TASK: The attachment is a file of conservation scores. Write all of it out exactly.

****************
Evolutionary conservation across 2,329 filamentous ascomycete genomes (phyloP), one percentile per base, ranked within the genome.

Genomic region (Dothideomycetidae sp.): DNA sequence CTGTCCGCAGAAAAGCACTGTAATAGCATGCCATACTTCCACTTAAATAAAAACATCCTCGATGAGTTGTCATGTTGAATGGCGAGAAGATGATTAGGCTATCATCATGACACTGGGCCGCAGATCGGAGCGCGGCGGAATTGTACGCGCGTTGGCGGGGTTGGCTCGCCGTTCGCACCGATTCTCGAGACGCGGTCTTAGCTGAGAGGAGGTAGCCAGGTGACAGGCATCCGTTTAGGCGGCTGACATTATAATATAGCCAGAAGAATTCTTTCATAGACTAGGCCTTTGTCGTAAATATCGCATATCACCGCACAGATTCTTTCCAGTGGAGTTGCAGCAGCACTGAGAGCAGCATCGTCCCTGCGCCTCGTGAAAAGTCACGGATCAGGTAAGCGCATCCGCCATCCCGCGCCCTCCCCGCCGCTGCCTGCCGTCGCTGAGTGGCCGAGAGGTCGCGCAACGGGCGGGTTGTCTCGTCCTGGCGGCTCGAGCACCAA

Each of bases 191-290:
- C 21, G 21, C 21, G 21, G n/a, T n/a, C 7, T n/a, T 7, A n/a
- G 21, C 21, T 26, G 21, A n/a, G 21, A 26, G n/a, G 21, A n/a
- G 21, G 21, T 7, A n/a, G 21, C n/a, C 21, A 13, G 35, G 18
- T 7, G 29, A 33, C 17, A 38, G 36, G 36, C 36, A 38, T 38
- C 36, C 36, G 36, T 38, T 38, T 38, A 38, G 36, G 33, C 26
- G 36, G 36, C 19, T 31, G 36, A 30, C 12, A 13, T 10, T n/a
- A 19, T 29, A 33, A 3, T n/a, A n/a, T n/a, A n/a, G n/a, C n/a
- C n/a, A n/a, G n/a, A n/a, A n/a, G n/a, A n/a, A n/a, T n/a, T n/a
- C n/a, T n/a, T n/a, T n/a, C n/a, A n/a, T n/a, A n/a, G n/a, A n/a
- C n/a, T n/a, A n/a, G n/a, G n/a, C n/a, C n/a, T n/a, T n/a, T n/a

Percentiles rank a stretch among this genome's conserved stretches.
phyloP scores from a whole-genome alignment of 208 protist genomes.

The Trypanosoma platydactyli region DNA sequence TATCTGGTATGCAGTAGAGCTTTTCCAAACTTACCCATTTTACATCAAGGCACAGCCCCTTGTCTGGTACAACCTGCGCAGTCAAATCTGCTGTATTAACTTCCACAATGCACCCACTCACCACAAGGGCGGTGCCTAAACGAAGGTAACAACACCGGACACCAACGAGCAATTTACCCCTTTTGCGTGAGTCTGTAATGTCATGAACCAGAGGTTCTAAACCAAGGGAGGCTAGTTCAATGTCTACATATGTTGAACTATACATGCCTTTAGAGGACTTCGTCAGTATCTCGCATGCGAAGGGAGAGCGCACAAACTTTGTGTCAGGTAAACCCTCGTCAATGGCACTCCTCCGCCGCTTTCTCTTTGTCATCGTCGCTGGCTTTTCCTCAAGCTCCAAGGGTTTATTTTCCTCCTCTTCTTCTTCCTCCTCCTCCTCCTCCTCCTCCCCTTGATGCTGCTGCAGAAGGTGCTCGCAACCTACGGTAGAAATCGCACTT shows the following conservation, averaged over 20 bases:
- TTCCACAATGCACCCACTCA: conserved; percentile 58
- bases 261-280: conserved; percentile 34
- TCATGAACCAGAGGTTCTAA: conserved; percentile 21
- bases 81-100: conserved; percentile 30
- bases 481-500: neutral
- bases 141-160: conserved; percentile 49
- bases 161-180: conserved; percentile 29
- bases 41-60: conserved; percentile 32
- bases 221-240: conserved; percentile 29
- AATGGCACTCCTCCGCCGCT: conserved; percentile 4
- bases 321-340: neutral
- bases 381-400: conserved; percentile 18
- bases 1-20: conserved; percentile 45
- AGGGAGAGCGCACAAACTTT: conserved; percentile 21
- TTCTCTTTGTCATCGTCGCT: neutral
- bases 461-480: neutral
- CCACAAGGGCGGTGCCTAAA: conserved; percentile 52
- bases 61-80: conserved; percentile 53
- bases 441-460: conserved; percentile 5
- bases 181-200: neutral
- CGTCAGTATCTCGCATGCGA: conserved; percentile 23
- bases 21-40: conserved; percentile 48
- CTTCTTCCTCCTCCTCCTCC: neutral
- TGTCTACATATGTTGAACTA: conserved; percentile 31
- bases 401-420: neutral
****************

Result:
Evolutionary conservation across 2,329 filamentous ascomycete genomes (phyloP), one percentile per base, ranked within the genome.

Genomic region (Dothideomycetidae sp.): DNA sequence CTGTCCGCAGAAAAGCACTGTAATAGCATGCCATACTTCCACTTAAATAAAAACATCCTCGATGAGTTGTCATGTTGAATGGCGAGAAGATGATTAGGCTATCATCATGACACTGGGCCGCAGATCGGAGCGCGGCGGAATTGTACGCGCGTTGGCGGGGTTGGCTCGCCGTTCGCACCGATTCTCGAGACGCGGTCTTAGCTGAGAGGAGGTAGCCAGGTGACAGGCATCCGTTTAGGCGGCTGACATTATAATATAGCCAGAAGAATTCTTTCATAGACTAGGCCTTTGTCGTAAATATCGCATATCACCGCACAGATTCTTTCCAGTGGAGTTGCAGCAGCACTGAGAGCAGCATCGTCCCTGCGCCTCGTGAAAAGTCACGGATCAGGTAAGCGCATCCGCCATCCCGCGCCCTCCCCGCCGCTGCCTGCCGTCGCTGAGTGGCCGAGAGGTCGCGCAACGGGCGGGTTGTCTCGTCCTGGCGGCTCGAGCACCAA

Each of bases 191-290:
- C 21, G 21, C 21, G 21, G n/a, T n/a, C 7, T n/a, T 7, A n/a
- G 21, C 21, T 26, G 21, A n/a, G 21, A 26, G n/a, G 21, A n/a
- G 21, G 21, T 7, A n/a, G 21, C n/a, C 21, A 13, G 35, G 18
- T 7, G 29, A 33, C 17, A 38, G 36, G 36, C 36, A 38, T 38
- C 36, C 36, G 36, T 38, T 38, T 38, A 38, G 36, G 33, C 26
- G 36, G 36, C 19, T 31, G 36, A 30, C 12, A 13, T 10, T n/a
- A 19, T 29, A 33, A 3, T n/a, A n/a, T n/a, A n/a, G n/a, C n/a
- C n/a, A n/a, G n/a, A n/a, A n/a, G n/a, A n/a, A n/a, T n/a, T n/a
- C n/a, T n/a, T n/a, T n/a, C n/a, A n/a, T n/a, A n/a, G n/a, A n/a
- C n/a, T n/a, A n/a, G n/a, G n/a, C n/a, C n/a, T n/a, T n/a, T n/a

Percentiles rank a stretch among this genome's conserved stretches.
phyloP scores from a whole-genome alignment of 208 protist genomes.

The Trypanosoma platydactyli region DNA sequence TATCTGGTATGCAGTAGAGCTTTTCCAAACTTACCCATTTTACATCAAGGCACAGCCCCTTGTCTGGTACAACCTGCGCAGTCAAATCTGCTGTATTAACTTCCACAATGCACCCACTCACCACAAGGGCGGTGCCTAAACGAAGGTAACAACACCGGACACCAACGAGCAATTTACCCCTTTTGCGTGAGTCTGTAATGTCATGAACCAGAGGTTCTAAACCAAGGGAGGCTAGTTCAATGTCTACATATGTTGAACTATACATGCCTTTAGAGGACTTCGTCAGTATCTCGCATGCGAAGGGAGAGCGCACAAACTTTGTGTCAGGTAAACCCTCGTCAATGGCACTCCTCCGCCGCTTTCTCTTTGTCATCGTCGCTGGCTTTTCCTCAAGCTCCAAGGGTTTATTTTCCTCCTCTTCTTCTTCCTCCTCCTCCTCCTCCTCCTCCCCTTGATGCTGCTGCAGAAGGTGCTCGCAACCTACGGTAGAAATCGCACTT shows the following conservation, averaged over 20 bases:
- TTCCACAATGCACCCACTCA: conserved; percentile 58
- bases 261-280: conserved; percentile 34
- TCATGAACCAGAGGTTCTAA: conserved; percentile 21
- bases 81-100: conserved; percentile 30
- bases 481-500: neutral
- bases 141-160: conserved; percentile 49
- bases 161-180: conserved; percentile 29
- bases 41-60: conserved; percentile 32
- bases 221-240: conserved; percentile 29
- AATGGCACTCCTCCGCCGCT: conserved; percentile 4
- bases 321-340: neutral
- bases 381-400: conserved; percentile 18
- bases 1-20: conserved; percentile 45
- AGGGAGAGCGCACAAACTTT: conserved; percentile 21
- TTCTCTTTGTCATCGTCGCT: neutral
- bases 461-480: neutral
- CCACAAGGGCGGTGCCTAAA: conserved; percentile 52
- bases 61-80: conserved; percentile 53
- bases 441-460: conserved; percentile 5
- bases 181-200: neutral
- CGTCAGTATCTCGCATGCGA: conserved; percentile 23
- bases 21-40: conserved; percentile 48
- CTTCTTCCTCCTCCTCCTCC: neutral
- TGTCTACATATGTTGAACTA: conserved; percentile 31
- bases 401-420: neutral